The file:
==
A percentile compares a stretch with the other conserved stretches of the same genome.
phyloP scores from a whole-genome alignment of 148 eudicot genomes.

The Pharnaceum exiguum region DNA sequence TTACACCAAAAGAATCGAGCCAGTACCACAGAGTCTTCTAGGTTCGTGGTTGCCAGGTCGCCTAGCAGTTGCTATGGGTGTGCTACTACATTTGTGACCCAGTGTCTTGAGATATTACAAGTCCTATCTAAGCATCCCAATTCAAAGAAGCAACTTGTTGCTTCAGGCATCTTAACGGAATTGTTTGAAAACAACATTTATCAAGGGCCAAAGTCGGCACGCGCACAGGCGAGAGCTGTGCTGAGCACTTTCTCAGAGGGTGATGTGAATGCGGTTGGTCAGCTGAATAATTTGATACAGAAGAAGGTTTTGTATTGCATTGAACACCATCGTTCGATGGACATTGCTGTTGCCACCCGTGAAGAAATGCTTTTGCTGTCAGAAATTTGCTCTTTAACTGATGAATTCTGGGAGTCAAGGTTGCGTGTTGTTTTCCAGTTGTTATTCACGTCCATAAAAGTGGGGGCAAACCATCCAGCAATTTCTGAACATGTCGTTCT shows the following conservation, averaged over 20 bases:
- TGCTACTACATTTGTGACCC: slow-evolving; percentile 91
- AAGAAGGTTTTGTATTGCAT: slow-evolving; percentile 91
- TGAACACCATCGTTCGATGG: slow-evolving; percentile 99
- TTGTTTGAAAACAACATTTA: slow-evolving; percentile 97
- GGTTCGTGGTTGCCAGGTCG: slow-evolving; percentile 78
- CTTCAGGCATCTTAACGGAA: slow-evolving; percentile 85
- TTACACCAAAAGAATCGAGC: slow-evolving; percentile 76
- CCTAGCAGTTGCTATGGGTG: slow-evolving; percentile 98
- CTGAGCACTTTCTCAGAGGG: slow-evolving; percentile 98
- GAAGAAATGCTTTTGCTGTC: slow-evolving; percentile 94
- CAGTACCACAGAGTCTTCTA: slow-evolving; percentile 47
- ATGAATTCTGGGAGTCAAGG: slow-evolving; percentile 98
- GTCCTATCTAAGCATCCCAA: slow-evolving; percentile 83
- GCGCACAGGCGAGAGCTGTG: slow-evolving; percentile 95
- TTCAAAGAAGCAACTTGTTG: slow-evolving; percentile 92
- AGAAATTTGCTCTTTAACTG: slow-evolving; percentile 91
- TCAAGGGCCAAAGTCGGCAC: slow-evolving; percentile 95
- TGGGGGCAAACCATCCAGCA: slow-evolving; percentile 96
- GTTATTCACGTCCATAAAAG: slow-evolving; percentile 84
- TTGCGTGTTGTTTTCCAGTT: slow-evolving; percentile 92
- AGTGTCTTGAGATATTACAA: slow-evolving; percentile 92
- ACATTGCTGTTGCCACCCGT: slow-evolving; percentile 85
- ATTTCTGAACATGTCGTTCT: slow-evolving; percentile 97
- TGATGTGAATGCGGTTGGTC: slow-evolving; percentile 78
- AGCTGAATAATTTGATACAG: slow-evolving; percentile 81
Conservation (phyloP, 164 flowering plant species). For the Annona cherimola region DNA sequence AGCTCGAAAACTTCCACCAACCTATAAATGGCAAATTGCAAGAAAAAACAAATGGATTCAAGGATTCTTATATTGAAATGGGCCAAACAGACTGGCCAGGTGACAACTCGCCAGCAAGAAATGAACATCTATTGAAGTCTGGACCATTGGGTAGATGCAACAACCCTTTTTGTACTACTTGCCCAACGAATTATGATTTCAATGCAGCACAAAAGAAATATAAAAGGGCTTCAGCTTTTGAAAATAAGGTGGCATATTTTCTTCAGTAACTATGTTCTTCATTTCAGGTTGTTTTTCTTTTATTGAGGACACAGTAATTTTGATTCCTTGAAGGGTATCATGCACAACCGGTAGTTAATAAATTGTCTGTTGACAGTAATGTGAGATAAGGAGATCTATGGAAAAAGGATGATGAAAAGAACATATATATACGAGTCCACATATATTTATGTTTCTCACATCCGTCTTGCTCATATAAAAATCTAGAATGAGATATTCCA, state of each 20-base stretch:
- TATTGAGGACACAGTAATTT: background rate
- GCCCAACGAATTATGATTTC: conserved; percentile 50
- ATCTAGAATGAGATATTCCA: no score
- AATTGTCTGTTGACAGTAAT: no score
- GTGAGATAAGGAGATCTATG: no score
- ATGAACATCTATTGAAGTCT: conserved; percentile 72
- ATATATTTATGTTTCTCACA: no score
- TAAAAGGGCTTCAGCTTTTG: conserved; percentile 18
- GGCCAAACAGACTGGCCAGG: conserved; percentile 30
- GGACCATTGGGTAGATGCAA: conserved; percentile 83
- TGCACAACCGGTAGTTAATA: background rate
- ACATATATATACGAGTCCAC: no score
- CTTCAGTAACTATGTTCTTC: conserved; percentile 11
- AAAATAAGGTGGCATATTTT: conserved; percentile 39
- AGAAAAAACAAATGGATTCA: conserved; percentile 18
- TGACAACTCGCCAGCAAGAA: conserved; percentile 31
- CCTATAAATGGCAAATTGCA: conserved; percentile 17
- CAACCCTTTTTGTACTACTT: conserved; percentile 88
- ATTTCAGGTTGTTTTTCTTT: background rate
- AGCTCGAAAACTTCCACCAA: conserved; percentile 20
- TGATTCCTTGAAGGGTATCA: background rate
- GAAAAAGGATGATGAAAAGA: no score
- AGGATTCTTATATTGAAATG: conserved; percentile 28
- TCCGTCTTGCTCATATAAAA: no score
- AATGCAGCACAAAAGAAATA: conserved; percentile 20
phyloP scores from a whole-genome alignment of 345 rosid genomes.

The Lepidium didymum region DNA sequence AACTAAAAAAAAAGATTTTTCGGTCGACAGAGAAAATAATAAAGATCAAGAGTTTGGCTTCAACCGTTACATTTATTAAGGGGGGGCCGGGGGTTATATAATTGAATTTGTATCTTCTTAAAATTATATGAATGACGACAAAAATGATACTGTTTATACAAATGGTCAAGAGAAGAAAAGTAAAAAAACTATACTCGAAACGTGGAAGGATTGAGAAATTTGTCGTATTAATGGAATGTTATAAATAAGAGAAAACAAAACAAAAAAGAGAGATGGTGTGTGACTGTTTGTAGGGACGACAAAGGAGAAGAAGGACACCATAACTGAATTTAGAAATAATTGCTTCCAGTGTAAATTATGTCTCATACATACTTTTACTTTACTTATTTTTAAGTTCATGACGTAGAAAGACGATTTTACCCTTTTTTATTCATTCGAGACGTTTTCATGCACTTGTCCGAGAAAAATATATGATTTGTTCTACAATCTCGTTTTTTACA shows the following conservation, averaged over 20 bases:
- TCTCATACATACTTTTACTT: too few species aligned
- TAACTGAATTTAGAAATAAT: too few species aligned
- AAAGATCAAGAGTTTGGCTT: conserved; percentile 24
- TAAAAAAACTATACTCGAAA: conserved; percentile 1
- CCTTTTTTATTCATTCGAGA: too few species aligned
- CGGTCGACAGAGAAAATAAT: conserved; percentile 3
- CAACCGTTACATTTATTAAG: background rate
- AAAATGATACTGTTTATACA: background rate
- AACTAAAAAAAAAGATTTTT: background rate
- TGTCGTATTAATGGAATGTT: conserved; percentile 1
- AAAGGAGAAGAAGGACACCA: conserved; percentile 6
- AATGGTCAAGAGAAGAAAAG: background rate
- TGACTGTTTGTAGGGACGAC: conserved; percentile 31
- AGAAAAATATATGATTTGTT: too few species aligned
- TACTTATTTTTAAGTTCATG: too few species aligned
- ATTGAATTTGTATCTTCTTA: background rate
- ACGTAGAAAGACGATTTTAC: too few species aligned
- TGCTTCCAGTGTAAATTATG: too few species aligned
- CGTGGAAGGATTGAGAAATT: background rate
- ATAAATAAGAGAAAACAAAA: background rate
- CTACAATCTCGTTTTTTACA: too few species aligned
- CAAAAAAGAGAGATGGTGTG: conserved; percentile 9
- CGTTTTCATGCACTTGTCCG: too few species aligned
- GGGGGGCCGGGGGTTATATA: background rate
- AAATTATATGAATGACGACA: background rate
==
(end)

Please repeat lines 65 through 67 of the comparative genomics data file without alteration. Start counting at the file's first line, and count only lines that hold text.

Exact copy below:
- AACTAAAAAAAAAGATTTTT: background rate
- TGTCGTATTAATGGAATGTT: conserved; percentile 1
- AAAGGAGAAGAAGGACACCA: conserved; percentile 6